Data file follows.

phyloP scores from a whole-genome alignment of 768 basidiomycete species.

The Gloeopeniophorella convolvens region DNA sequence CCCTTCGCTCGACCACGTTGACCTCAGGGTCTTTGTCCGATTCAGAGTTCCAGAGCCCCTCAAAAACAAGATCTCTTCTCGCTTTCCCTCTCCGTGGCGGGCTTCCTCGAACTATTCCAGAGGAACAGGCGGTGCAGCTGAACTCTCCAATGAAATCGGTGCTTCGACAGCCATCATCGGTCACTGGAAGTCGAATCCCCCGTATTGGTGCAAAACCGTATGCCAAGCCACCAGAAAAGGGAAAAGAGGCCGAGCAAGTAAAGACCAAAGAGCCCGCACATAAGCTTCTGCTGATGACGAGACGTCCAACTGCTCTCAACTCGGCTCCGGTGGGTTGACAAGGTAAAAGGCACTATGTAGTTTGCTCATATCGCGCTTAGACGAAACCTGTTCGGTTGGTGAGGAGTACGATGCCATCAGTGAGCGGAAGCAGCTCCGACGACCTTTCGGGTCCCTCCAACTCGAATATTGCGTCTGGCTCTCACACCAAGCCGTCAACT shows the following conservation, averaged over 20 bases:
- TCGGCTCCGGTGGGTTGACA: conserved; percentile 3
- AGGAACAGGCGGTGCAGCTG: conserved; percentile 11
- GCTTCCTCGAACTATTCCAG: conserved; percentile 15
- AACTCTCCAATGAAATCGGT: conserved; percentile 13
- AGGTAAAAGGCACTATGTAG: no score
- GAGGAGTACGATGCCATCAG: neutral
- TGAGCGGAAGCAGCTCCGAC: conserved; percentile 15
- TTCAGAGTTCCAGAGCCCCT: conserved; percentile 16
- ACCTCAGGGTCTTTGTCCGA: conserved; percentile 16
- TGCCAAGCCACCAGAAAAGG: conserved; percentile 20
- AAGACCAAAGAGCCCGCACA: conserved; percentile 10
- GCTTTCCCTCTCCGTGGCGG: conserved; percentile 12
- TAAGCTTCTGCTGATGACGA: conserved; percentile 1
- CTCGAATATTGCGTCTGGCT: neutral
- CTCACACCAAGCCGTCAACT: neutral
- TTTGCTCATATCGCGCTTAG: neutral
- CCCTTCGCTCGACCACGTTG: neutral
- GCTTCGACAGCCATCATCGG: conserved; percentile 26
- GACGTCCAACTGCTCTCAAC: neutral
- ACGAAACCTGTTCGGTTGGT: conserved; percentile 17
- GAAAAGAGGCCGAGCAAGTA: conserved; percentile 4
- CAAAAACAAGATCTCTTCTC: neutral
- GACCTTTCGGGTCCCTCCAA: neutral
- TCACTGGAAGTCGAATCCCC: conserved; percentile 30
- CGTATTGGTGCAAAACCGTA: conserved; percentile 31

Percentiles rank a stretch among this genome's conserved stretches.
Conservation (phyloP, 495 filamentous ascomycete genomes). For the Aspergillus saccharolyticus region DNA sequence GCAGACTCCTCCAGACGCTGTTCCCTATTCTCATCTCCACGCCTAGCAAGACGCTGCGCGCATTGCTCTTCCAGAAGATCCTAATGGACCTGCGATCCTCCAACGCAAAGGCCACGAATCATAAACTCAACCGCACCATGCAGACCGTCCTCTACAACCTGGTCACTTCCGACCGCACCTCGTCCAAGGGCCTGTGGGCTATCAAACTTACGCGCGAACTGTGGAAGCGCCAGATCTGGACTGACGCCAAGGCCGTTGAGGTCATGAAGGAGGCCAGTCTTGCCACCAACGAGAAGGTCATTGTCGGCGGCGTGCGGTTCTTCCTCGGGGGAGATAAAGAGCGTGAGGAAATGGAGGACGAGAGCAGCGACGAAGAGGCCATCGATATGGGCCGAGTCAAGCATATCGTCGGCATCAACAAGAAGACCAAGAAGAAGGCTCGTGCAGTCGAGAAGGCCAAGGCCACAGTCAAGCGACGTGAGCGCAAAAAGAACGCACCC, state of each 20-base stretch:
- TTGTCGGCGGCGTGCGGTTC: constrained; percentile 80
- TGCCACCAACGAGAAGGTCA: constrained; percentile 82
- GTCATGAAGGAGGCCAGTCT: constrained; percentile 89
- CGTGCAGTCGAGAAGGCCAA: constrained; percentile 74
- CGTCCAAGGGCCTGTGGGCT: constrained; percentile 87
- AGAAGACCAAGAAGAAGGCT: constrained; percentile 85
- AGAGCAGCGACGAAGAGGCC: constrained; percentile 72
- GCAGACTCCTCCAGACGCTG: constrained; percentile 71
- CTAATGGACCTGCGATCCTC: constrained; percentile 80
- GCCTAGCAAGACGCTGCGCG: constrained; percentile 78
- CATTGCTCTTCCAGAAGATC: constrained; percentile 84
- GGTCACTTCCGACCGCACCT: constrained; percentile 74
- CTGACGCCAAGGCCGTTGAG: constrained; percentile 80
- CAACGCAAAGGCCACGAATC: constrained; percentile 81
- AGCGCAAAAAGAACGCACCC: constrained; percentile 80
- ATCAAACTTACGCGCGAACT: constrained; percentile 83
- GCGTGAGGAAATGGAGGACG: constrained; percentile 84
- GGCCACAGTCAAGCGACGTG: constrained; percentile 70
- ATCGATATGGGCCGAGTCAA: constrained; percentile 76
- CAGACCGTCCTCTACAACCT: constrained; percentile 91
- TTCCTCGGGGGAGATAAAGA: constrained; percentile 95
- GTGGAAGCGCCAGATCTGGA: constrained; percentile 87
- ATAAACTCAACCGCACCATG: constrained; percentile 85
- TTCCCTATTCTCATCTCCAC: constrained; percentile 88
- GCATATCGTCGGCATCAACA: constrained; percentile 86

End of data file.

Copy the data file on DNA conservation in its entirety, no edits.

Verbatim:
phyloP scores from a whole-genome alignment of 768 basidiomycete species.

The Gloeopeniophorella convolvens region DNA sequence CCCTTCGCTCGACCACGTTGACCTCAGGGTCTTTGTCCGATTCAGAGTTCCAGAGCCCCTCAAAAACAAGATCTCTTCTCGCTTTCCCTCTCCGTGGCGGGCTTCCTCGAACTATTCCAGAGGAACAGGCGGTGCAGCTGAACTCTCCAATGAAATCGGTGCTTCGACAGCCATCATCGGTCACTGGAAGTCGAATCCCCCGTATTGGTGCAAAACCGTATGCCAAGCCACCAGAAAAGGGAAAAGAGGCCGAGCAAGTAAAGACCAAAGAGCCCGCACATAAGCTTCTGCTGATGACGAGACGTCCAACTGCTCTCAACTCGGCTCCGGTGGGTTGACAAGGTAAAAGGCACTATGTAGTTTGCTCATATCGCGCTTAGACGAAACCTGTTCGGTTGGTGAGGAGTACGATGCCATCAGTGAGCGGAAGCAGCTCCGACGACCTTTCGGGTCCCTCCAACTCGAATATTGCGTCTGGCTCTCACACCAAGCCGTCAACT shows the following conservation, averaged over 20 bases:
- TCGGCTCCGGTGGGTTGACA: conserved; percentile 3
- AGGAACAGGCGGTGCAGCTG: conserved; percentile 11
- GCTTCCTCGAACTATTCCAG: conserved; percentile 15
- AACTCTCCAATGAAATCGGT: conserved; percentile 13
- AGGTAAAAGGCACTATGTAG: no score
- GAGGAGTACGATGCCATCAG: neutral
- TGAGCGGAAGCAGCTCCGAC: conserved; percentile 15
- TTCAGAGTTCCAGAGCCCCT: conserved; percentile 16
- ACCTCAGGGTCTTTGTCCGA: conserved; percentile 16
- TGCCAAGCCACCAGAAAAGG: conserved; percentile 20
- AAGACCAAAGAGCCCGCACA: conserved; percentile 10
- GCTTTCCCTCTCCGTGGCGG: conserved; percentile 12
- TAAGCTTCTGCTGATGACGA: conserved; percentile 1
- CTCGAATATTGCGTCTGGCT: neutral
- CTCACACCAAGCCGTCAACT: neutral
- TTTGCTCATATCGCGCTTAG: neutral
- CCCTTCGCTCGACCACGTTG: neutral
- GCTTCGACAGCCATCATCGG: conserved; percentile 26
- GACGTCCAACTGCTCTCAAC: neutral
- ACGAAACCTGTTCGGTTGGT: conserved; percentile 17
- GAAAAGAGGCCGAGCAAGTA: conserved; percentile 4
- CAAAAACAAGATCTCTTCTC: neutral
- GACCTTTCGGGTCCCTCCAA: neutral
- TCACTGGAAGTCGAATCCCC: conserved; percentile 30
- CGTATTGGTGCAAAACCGTA: conserved; percentile 31

Percentiles rank a stretch among this genome's conserved stretches.
Conservation (phyloP, 495 filamentous ascomycete genomes). For the Aspergillus saccharolyticus region DNA sequence GCAGACTCCTCCAGACGCTGTTCCCTATTCTCATCTCCACGCCTAGCAAGACGCTGCGCGCATTGCTCTTCCAGAAGATCCTAATGGACCTGCGATCCTCCAACGCAAAGGCCACGAATCATAAACTCAACCGCACCATGCAGACCGTCCTCTACAACCTGGTCACTTCCGACCGCACCTCGTCCAAGGGCCTGTGGGCTATCAAACTTACGCGCGAACTGTGGAAGCGCCAGATCTGGACTGACGCCAAGGCCGTTGAGGTCATGAAGGAGGCCAGTCTTGCCACCAACGAGAAGGTCATTGTCGGCGGCGTGCGGTTCTTCCTCGGGGGAGATAAAGAGCGTGAGGAAATGGAGGACGAGAGCAGCGACGAAGAGGCCATCGATATGGGCCGAGTCAAGCATATCGTCGGCATCAACAAGAAGACCAAGAAGAAGGCTCGTGCAGTCGAGAAGGCCAAGGCCACAGTCAAGCGACGTGAGCGCAAAAAGAACGCACCC, state of each 20-base stretch:
- TTGTCGGCGGCGTGCGGTTC: constrained; percentile 80
- TGCCACCAACGAGAAGGTCA: constrained; percentile 82
- GTCATGAAGGAGGCCAGTCT: constrained; percentile 89
- CGTGCAGTCGAGAAGGCCAA: constrained; percentile 74
- CGTCCAAGGGCCTGTGGGCT: constrained; percentile 87
- AGAAGACCAAGAAGAAGGCT: constrained; percentile 85
- AGAGCAGCGACGAAGAGGCC: constrained; percentile 72
- GCAGACTCCTCCAGACGCTG: constrained; percentile 71
- CTAATGGACCTGCGATCCTC: constrained; percentile 80
- GCCTAGCAAGACGCTGCGCG: constrained; percentile 78
- CATTGCTCTTCCAGAAGATC: constrained; percentile 84
- GGTCACTTCCGACCGCACCT: constrained; percentile 74
- CTGACGCCAAGGCCGTTGAG: constrained; percentile 80
- CAACGCAAAGGCCACGAATC: constrained; percentile 81
- AGCGCAAAAAGAACGCACCC: constrained; percentile 80
- ATCAAACTTACGCGCGAACT: constrained; percentile 83
- GCGTGAGGAAATGGAGGACG: constrained; percentile 84
- GGCCACAGTCAAGCGACGTG: constrained; percentile 70
- ATCGATATGGGCCGAGTCAA: constrained; percentile 76
- CAGACCGTCCTCTACAACCT: constrained; percentile 91
- TTCCTCGGGGGAGATAAAGA: constrained; percentile 95
- GTGGAAGCGCCAGATCTGGA: constrained; percentile 87
- ATAAACTCAACCGCACCATG: constrained; percentile 85
- TTCCCTATTCTCATCTCCAC: constrained; percentile 88
- GCATATCGTCGGCATCAACA: constrained; percentile 86